At a large supermarket in the coastal city of Ashdod, where more than 50 brands of vodka are available alongside pork chops, bacon, sausages and ham, Arthur Rosen, who came to Israel from Ukraine as a teenager, reflects on the drawbacks of democracy.
“The problem with Netanyahu is that he doesn’t have enough power. [Israel] is a democracy, which means everyone says what they want,” he says, specifically citing two Israeli-Arab members of parliament, Haneen Zoabi and Ahmed Tibi. “Everyone speaks, and that’s not good. I prefer the Russian system where Putin has much more power.”
Rosen, 34, is one of more than a million citizens of Israel who emigrated from Russia, Ukraine and other countries following the collapse of the Soviet Union more than two decades ago. Comprising about 15% of eligible voters, Israel’s Russian-speaking community is a powerful constituency in next week’s general election.
Like many of those who came to Israel as youngsters, Rosen identifies himself as Israeli. “I’ve spent half my life here, and my children were born here.” He plans to vote for the electoral alliance between the rightwing parties of Binyamin Netanyahu and Avigdor Lieberman, known as Likud-Beiteinu, citing “strength” as the defining factor.
His views are echoed by Abigail Kold, 31, who came from Russia 13 years ago. “I was a child under communism. People were afraid of the government,” she says. The Israeli left is more socialist than communist “but it’s all utopia. They don’t know what they’re talking about.” She, too, intends to vote for Likud-Beiteinu.
Many new immigrants from the former Soviet Union settled in Russian-speaking enclaves, where the language, food and culture were familiar. The city of Ashdod doubled in size in a decade.
Some found themselves marginalised in the early days, consigned to low-paid and low-status jobs, and with doubts cast over their Jewishness. Israel granted citizenship to anyone from the former Soviet Union with a Jewish parent or grandparent, or who was married to someone meeting that criteria, rather than the strict matrilineal descent required by Jewish orthodox law.
According to Israel’s central bureau of statistics, about 30% of immigrants from the former Soviet Union in the 1990s were not considered Jewish under orthodox law, a figure that rose to 59% in 2005. Only a small proportion have formally converted to Judaism.
But their impact on Israeli politics has been marked. The rise of Lieberman, the ultra-nationalist former foreign minister, himself an immigrant from Moldova, is attributed to solid support among the Russian-speaking community for his uncompromising rightwing agenda: opposing concessions to the Palestinians, supporting settlements and seeking to curb the rights of Israel’s Arab population.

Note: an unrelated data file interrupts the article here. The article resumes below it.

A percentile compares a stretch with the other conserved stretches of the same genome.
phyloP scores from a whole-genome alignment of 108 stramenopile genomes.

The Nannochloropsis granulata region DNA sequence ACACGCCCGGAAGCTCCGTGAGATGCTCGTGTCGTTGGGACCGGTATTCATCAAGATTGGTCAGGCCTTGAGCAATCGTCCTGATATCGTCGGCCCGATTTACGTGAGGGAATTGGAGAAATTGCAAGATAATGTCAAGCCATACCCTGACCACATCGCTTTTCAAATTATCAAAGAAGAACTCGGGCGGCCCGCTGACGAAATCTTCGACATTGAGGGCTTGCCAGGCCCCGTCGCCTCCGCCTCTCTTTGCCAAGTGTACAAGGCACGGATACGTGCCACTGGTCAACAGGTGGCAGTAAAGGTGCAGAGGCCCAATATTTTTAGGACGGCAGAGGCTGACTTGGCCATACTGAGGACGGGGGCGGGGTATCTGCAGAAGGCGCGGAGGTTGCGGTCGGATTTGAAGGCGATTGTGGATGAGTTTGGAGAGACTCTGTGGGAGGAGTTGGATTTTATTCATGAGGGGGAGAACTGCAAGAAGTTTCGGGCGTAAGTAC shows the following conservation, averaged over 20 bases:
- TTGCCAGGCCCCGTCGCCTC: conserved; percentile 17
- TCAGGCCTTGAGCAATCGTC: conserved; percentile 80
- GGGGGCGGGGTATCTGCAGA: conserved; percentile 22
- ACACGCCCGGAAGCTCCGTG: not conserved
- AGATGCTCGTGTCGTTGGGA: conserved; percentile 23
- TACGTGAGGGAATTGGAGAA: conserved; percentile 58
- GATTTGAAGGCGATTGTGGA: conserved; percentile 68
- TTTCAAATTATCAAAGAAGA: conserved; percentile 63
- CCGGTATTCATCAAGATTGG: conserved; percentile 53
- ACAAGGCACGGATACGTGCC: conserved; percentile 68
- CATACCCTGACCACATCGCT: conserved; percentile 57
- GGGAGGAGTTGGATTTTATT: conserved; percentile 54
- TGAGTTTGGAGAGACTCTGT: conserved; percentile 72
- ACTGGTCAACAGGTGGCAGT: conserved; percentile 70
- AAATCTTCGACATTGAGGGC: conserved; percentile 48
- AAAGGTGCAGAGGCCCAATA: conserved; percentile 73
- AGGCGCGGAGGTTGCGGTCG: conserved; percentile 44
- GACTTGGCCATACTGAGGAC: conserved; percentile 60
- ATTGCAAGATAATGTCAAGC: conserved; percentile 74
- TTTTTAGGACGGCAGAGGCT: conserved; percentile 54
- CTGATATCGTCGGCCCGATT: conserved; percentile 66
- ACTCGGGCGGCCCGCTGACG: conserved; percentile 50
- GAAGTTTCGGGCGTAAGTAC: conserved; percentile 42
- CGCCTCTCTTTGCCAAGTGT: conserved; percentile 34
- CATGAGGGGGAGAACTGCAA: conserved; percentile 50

According to Ze’ev Khanin, a political scientist at Bar-Ilan and Ariel universities, the “Russian vote” accounts for about 20 of the 120 seats in the Knesset. Conservative estimates suggest 50%-60% will vote for Likud-Beiteinu on Tuesday, he says.
But, he adds, they are more integrated than ever before. “The Russian-speaking community is identifiable, but it is part of the Israeli collective. The second generation is much more influenced by its Israeli experience than its Soviet past.” They are less interested in political parties devoted to “Russian issues” and more attracted to mainstream, albeit rightwing, parties.
Vladimir Dzyakevich, who came to Israel from Moscow at the age of 10, says many in the community are shaped both by their Russian heritage and their present lives as Israelis. “Their ideology is shaped there, but their sense of reality is shaped here.”
Now 32, the part-time biologist and part-time actor in Ashdod’s Russian Theatre says the Russian-speaking community tends to be attracted to strong leaders. In times of uncertainty, “you look for someone who will bring order. Democracy is a costly way to run a country – sometimes you have to stop talking and just do things”.
Dzyakevich, who has always voted for a mainstream party in the past, this time plans to back the tiny Eretz Hadasha, an anti-corruption party. “Israel has become a place where rich people rule. Almost every politician is supported by a rich guy. We have to break it up.”
Some in the community “are culturally really Russian and live in a ghetto. Others forget they are Russian. I’m somewhere in the middle – I don’t forget my heritage, but I feel part of this country.”
Just as in any community, he says, there is a spectrum of political opinion, and he is at the liberal end of it. “Russians don’t vote like goats,” he adds with a smile.